These matters, however, meant very little to Richard, who was in full preparation mode to take part in the Third Crusade to the Holy Land. The king appointed various ministers (most significantly Bishop William Longchamp of Ely, the royal chancellor) to govern his kingdom in his absence and departed to the continent in December 1189. Though Eleanor was not given any official responsibilities, there seems to have been some sort of understanding that she would have a fair amount of sway on politics while her son was away. Not long after his departure from England, Richard (who was now securing his position in his continental lands before leaving for the Middle East) summoned his mother to Normandy. It was here that the king announced that his intentions were to ban his ambitious younger brother John (whom he clearly did not trust) from England for a period of three years. In what would turn out to be one of her more regrettable acts, Eleanor took pity on her youngest child and convinced Richard not to go through with the sentence. Time would tell that the king was correct in his suspicions towards his brother. It was also most likely under his mother’s advisement that Richard decided, around this time, to formally break his engagement to the French king’s sister Alice in favor of Berengaria, a daughter of King Sancho VI of Navarre. As King Richard departed towards the Holy Land in June 1190, Eleanor took steps to make sure that the latter marriage would happen with as few complications as possible.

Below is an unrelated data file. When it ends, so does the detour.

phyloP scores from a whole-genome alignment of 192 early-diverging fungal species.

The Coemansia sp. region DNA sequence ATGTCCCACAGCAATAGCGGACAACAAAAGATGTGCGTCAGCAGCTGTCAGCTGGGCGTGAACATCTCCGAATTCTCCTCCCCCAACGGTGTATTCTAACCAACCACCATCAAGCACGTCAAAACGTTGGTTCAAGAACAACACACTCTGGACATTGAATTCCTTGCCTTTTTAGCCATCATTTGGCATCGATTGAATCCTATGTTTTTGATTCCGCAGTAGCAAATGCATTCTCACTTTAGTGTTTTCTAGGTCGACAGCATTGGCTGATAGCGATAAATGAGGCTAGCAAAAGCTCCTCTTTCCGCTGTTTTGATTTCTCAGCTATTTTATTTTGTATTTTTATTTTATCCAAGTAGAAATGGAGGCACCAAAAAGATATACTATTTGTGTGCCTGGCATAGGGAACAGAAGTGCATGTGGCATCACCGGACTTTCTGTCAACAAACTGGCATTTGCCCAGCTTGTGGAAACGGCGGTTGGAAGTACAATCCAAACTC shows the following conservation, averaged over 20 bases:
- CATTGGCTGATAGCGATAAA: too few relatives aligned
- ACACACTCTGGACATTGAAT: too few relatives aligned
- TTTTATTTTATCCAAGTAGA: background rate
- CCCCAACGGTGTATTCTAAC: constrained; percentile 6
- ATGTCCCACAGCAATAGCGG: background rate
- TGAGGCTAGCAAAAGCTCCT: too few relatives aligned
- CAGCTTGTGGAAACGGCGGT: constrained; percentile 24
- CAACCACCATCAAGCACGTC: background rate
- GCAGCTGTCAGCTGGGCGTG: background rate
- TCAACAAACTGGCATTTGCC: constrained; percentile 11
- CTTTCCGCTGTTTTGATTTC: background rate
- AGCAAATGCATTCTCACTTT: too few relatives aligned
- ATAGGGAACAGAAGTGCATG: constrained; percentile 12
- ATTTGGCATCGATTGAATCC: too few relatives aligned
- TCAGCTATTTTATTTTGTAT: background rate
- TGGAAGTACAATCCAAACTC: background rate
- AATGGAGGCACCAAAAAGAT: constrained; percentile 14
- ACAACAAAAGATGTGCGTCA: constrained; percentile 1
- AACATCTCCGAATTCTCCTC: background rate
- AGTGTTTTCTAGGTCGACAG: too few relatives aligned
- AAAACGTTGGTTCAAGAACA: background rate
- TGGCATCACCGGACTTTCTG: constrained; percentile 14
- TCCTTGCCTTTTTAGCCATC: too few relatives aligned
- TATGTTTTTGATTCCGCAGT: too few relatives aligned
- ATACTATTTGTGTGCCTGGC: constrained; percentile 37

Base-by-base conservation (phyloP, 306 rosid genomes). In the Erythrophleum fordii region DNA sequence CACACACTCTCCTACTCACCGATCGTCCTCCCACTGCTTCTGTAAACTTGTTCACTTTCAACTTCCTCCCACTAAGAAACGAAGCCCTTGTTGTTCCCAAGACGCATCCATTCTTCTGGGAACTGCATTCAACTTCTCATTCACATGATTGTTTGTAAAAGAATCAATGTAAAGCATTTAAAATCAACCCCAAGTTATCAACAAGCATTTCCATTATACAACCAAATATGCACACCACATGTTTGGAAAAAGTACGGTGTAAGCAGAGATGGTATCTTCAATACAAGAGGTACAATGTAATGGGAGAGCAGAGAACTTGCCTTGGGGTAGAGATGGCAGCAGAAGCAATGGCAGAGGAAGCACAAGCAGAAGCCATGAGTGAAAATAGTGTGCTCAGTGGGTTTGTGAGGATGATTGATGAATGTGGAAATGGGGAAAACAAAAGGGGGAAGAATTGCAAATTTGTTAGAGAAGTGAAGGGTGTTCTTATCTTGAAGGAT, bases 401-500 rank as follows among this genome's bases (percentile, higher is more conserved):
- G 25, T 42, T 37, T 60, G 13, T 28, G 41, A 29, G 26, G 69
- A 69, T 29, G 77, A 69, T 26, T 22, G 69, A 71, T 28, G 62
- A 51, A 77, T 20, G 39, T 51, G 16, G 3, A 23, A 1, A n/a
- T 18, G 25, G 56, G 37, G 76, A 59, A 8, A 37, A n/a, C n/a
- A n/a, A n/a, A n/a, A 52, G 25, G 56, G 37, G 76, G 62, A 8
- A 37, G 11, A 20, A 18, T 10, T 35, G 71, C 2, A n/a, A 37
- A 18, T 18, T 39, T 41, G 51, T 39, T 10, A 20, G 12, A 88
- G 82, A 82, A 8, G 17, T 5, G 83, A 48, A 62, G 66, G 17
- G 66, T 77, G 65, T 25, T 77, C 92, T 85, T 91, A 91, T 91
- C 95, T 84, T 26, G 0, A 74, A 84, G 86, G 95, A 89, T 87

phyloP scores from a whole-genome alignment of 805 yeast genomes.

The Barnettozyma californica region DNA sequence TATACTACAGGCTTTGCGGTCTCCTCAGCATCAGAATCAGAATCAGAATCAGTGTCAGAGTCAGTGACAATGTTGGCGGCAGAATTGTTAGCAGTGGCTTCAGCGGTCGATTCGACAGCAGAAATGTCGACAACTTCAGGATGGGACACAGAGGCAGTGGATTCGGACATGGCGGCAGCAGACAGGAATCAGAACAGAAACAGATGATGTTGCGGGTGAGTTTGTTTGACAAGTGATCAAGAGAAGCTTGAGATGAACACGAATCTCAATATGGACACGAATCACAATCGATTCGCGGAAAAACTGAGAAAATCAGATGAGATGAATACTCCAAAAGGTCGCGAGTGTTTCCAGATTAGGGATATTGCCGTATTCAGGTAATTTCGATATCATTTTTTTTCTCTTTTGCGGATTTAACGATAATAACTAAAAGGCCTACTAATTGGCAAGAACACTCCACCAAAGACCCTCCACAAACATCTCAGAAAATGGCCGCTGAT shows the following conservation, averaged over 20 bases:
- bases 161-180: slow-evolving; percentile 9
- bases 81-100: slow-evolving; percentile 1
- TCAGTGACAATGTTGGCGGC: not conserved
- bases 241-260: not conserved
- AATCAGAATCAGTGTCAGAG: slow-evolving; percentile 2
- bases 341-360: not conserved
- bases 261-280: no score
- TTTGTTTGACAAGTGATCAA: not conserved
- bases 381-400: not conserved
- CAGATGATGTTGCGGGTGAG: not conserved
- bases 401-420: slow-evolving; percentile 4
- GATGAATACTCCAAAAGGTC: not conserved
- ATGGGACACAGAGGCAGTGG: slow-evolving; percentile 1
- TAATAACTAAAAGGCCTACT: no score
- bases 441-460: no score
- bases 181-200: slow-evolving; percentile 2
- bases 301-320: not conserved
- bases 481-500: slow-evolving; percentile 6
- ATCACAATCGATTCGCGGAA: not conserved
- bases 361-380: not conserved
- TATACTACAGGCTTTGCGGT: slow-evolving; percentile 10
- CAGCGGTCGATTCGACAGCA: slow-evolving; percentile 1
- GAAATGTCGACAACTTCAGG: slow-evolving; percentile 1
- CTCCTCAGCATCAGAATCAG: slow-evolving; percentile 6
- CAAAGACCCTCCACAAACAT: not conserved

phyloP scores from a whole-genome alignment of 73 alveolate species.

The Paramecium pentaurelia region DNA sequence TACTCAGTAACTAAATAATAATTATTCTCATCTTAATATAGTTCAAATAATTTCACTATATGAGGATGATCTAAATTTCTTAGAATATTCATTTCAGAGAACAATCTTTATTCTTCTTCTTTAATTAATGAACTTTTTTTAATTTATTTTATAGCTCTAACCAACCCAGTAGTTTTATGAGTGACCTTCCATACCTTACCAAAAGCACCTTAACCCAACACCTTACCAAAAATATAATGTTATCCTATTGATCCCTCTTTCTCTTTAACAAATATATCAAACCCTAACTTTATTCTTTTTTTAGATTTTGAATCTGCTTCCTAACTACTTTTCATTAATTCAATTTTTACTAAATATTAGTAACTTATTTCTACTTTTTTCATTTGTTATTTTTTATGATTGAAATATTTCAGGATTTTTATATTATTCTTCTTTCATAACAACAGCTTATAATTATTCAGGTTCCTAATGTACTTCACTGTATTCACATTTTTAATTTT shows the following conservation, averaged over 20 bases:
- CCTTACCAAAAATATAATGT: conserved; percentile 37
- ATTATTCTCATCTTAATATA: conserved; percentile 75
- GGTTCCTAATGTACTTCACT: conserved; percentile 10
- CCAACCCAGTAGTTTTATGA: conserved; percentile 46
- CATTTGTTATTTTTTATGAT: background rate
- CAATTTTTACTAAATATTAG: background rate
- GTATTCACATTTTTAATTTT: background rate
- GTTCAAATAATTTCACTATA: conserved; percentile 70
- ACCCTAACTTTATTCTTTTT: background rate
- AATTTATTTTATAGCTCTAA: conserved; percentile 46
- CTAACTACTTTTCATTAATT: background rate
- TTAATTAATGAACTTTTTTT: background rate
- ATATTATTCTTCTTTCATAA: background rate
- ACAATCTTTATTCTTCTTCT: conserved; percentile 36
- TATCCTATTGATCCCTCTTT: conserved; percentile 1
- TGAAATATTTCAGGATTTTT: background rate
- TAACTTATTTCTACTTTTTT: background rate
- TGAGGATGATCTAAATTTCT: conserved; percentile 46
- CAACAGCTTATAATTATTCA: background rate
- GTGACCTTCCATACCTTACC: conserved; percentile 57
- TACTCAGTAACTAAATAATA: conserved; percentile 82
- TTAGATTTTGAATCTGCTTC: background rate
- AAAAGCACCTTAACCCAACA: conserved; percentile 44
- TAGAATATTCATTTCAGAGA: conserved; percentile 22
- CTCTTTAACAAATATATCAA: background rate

Eleanor then proceeded to travel to the small kingdom of Navarre, retrieve her future daughter-in-law and set sail for the island kingdom of Sicily, where the crusaders were staying at the time as guests of King Tancred, so that that Richard and Berengaria could be united and ultimately married. However, when Eleanor and Berengaria arrived at the coastal town of Messina, where Richard was stationed, they were rudely denied entry with the excuse that their entourage was too large for the city to accommodate. An outraged King Richard confronted King Tancred about the situation and found out that King Philip (who was also present in Sicily) had been falsely informing the Sicilian monarch that he – Richard – had plans of depriving him of his kingdom. It appeared that Philip’s sources had informed him that Richard had no intention of marrying his sister Alice and had already become betrothed to another and the French king was taking every step, no matter how treacherous, to ruin the proposed union. Richard convinced Tancred that he had nothing to fear from him and informed Philip that  a marriage between him and Alice would not work, due to the princess’s past affair with Henry II. Only when Philip begrudgingly accepted the truth and formally ended the betrothal between his sister and the English king were Eleanor and Berengaria allowed to join Richard on land in Sicily. The French king, angry and humiliated, departed the island the day before the royal ladies arrived.